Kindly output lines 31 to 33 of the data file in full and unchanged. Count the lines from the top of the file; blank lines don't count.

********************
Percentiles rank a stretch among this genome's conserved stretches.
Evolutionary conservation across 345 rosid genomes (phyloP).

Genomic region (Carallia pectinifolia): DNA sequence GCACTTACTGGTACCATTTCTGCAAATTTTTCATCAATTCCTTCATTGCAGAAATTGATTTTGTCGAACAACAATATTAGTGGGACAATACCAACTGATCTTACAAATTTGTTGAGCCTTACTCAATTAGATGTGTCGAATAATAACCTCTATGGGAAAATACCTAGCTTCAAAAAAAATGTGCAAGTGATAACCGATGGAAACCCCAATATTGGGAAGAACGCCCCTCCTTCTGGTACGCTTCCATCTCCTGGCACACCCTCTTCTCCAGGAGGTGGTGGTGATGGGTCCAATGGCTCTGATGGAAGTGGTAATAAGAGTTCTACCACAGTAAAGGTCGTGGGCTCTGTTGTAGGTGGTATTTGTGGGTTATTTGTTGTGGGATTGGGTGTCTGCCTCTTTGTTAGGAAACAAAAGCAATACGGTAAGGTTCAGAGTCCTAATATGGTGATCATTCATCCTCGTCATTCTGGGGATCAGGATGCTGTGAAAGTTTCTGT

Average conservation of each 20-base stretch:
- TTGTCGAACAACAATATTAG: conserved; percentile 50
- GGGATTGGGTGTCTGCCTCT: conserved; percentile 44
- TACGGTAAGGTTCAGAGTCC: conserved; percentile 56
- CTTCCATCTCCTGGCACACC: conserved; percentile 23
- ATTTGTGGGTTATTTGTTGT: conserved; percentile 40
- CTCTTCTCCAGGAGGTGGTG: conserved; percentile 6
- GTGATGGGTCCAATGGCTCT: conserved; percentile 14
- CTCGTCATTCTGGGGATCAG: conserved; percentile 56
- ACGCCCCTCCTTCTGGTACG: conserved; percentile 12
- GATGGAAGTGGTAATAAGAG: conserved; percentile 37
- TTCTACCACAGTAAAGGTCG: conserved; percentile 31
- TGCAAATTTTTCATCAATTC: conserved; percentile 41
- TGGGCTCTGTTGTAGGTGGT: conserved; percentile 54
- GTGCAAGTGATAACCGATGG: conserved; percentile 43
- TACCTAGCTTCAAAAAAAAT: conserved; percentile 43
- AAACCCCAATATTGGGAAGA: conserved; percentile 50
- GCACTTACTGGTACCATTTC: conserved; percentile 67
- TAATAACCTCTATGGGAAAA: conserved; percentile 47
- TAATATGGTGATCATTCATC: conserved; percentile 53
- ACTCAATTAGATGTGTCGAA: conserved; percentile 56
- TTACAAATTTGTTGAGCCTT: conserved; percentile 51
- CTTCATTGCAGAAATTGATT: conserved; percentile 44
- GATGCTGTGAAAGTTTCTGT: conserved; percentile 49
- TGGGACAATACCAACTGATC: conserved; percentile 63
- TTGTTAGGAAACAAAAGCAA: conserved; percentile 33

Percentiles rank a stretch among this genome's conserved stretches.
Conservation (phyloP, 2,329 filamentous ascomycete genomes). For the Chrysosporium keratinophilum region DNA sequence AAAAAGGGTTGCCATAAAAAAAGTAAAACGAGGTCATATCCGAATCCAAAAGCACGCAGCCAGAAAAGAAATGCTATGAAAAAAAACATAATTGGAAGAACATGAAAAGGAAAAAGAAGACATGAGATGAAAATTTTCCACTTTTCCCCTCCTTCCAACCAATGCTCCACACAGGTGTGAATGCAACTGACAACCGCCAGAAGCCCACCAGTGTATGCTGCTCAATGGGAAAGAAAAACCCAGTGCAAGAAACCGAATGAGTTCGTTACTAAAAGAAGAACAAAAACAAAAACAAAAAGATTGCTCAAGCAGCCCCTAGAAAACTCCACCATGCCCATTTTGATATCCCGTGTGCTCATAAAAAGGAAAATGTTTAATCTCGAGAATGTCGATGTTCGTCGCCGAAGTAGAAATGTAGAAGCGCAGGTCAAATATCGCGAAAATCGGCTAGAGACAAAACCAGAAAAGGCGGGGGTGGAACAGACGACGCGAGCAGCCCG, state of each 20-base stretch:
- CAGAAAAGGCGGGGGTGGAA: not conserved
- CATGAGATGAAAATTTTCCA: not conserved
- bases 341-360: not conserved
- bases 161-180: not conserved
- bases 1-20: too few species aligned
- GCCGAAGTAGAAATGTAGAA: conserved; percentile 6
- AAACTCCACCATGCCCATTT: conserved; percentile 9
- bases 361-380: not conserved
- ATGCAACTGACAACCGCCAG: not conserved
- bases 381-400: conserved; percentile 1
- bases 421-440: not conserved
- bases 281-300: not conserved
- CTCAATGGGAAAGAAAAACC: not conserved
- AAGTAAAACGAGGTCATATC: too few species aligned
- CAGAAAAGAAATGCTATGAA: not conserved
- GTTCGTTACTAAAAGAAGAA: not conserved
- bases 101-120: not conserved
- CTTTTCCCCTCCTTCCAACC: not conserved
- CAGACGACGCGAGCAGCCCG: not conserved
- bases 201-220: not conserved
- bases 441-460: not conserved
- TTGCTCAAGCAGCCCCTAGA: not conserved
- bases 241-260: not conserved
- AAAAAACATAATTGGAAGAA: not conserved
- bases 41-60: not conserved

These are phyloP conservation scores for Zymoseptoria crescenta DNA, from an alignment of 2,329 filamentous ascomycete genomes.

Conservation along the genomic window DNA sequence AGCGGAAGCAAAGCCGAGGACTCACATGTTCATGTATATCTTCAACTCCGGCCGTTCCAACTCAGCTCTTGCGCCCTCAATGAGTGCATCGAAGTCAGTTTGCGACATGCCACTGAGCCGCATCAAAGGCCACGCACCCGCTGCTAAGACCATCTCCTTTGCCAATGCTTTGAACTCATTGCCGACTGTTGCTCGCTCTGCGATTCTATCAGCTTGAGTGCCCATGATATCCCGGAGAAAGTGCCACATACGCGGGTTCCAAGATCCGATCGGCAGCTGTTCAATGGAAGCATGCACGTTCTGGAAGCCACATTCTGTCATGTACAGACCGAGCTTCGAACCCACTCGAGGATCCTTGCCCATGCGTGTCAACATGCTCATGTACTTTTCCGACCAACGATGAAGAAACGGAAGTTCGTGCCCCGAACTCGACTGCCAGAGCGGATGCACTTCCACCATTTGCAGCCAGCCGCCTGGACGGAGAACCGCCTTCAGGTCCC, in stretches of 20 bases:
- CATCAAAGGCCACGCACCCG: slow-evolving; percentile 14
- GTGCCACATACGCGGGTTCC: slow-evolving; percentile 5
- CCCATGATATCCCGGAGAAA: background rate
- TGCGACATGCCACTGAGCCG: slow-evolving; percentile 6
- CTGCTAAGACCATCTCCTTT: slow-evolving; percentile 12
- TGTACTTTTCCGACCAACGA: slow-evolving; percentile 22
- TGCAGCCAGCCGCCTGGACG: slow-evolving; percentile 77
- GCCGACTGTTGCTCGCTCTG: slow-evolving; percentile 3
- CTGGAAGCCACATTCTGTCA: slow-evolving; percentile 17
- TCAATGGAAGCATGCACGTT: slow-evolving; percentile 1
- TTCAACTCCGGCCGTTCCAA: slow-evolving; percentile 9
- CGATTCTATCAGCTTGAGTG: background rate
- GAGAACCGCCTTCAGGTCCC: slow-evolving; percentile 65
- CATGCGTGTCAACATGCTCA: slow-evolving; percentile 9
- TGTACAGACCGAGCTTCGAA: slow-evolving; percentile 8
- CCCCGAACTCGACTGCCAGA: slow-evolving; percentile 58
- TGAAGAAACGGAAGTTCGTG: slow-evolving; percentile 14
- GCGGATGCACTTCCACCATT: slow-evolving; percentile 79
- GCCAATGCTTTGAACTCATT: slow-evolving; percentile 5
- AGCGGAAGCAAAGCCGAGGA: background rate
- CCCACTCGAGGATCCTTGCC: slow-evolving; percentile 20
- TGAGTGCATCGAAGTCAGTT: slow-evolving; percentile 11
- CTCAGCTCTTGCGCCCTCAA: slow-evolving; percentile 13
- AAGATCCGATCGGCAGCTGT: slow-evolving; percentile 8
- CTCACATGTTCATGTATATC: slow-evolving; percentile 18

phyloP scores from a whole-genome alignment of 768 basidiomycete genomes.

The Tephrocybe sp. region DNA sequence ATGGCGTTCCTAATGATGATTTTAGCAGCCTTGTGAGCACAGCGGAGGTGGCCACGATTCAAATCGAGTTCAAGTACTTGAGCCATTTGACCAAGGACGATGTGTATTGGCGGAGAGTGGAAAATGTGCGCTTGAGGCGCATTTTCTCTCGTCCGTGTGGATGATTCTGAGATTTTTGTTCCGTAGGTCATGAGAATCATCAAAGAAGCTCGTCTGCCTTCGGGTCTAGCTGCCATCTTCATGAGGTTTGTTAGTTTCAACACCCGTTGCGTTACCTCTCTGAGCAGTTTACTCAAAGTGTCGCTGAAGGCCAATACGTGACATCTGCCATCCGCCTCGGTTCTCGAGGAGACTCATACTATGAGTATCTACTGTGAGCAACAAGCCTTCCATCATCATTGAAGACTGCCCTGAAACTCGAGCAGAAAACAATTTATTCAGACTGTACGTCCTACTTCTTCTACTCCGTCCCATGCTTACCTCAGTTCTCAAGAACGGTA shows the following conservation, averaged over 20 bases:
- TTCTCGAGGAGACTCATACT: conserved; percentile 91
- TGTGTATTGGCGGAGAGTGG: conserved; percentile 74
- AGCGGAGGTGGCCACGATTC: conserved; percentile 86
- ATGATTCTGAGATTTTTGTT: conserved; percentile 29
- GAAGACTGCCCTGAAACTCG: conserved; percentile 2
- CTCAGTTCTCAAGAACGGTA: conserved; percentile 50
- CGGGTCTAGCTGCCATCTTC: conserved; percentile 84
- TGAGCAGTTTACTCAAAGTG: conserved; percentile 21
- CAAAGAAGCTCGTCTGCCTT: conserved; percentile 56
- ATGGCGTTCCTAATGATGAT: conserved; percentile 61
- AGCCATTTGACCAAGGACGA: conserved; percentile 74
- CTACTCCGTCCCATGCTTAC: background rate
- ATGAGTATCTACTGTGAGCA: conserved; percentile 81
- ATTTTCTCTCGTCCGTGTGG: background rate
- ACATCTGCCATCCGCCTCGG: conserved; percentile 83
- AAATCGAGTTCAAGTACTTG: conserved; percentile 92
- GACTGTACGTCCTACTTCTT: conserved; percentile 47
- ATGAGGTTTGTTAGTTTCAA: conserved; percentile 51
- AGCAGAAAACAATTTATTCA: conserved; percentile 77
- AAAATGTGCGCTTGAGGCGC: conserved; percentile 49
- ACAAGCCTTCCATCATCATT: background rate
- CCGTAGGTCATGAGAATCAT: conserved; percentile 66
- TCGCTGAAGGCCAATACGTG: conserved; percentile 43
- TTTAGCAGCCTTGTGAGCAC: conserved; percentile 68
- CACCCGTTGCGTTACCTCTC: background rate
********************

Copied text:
Conservation (phyloP, 2,329 filamentous ascomycete genomes). For the Chrysosporium keratinophilum region DNA sequence AAAAAGGGTTGCCATAAAAAAAGTAAAACGAGGTCATATCCGAATCCAAAAGCACGCAGCCAGAAAAGAAATGCTATGAAAAAAAACATAATTGGAAGAACATGAAAAGGAAAAAGAAGACATGAGATGAAAATTTTCCACTTTTCCCCTCCTTCCAACCAATGCTCCACACAGGTGTGAATGCAACTGACAACCGCCAGAAGCCCACCAGTGTATGCTGCTCAATGGGAAAGAAAAACCCAGTGCAAGAAACCGAATGAGTTCGTTACTAAAAGAAGAACAAAAACAAAAACAAAAAGATTGCTCAAGCAGCCCCTAGAAAACTCCACCATGCCCATTTTGATATCCCGTGTGCTCATAAAAAGGAAAATGTTTAATCTCGAGAATGTCGATGTTCGTCGCCGAAGTAGAAATGTAGAAGCGCAGGTCAAATATCGCGAAAATCGGCTAGAGACAAAACCAGAAAAGGCGGGGGTGGAACAGACGACGCGAGCAGCCCG, state of each 20-base stretch:
- CAGAAAAGGCGGGGGTGGAA: not conserved
- CATGAGATGAAAATTTTCCA: not conserved